Jane started to pursue her application to work in the United Kingdom after two years of experience in the ICU. She had to take the Occupational English Test twice and go on numerous trips to Manila and Cebu for interviews and requirements before scoring a contract with a hospital in Central London on February 2020. Jane immediately resigned from work after that because she wanted to give herself a month of rest before processing her papers for deployment. Her rest was interrupted by news of a worsening public health crisis in Manila due to COVID-19. Jane hoped to catch various immigration offices to process her visa requirements before stricter measures were put in place. She immediately packed her bags for deployment and went to Manila. She got to Manila just in time to see everything close down for the community quarantine.
I met Jane right after taking the test of competence for nursing work in the United Kingdom in September 2020. By then, she had already been stranded in Manila for seven months. I sent her a message right after my exam to ask if she was still in the country. A month before my test, she told me that since her perfected contract and other requirements were already prepared, she was only waiting for her plane ticket to London. I was surprised when she replied that she was still in Taguig. I asked her if she wanted to go out for lunch, and she immediately agreed.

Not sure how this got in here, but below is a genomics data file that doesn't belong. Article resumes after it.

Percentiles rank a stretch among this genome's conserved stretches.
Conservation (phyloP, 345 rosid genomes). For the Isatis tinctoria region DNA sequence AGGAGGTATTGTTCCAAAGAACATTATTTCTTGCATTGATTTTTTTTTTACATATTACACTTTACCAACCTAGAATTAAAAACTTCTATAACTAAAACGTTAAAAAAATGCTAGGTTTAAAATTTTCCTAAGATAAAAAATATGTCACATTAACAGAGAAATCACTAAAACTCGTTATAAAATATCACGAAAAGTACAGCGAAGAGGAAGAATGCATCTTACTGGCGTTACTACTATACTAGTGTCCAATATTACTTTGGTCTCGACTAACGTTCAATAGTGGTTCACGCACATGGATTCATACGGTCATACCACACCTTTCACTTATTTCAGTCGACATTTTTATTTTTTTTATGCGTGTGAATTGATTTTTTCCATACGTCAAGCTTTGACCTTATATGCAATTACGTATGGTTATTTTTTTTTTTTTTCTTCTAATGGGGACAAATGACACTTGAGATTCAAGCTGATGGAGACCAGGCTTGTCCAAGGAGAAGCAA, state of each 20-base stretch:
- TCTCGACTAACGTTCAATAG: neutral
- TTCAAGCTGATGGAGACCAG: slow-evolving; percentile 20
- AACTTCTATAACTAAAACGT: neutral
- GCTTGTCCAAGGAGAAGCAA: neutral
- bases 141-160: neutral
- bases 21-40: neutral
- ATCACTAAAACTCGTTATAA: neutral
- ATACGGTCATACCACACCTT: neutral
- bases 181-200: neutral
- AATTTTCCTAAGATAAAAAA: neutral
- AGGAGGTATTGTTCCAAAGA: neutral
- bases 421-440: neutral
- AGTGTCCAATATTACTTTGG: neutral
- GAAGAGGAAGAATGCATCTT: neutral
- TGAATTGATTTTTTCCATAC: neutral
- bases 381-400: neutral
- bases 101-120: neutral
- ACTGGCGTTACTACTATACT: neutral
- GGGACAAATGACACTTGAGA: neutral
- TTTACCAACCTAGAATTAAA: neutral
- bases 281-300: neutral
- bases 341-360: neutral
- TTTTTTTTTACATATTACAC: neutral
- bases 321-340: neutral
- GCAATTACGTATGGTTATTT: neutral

Back in Nursing school, I was often paired with Jane to perform clinical procedures or to write case studies. She was one of the best in class. She was well-versed in a variety of conditions and was always cool under pressure. It made perfect sense that she ended up working in the ICU. When I met Jane, she was skinnier than I remember. I asked her if the community quarantine had treated her well, she said that it didn’t, but she managed.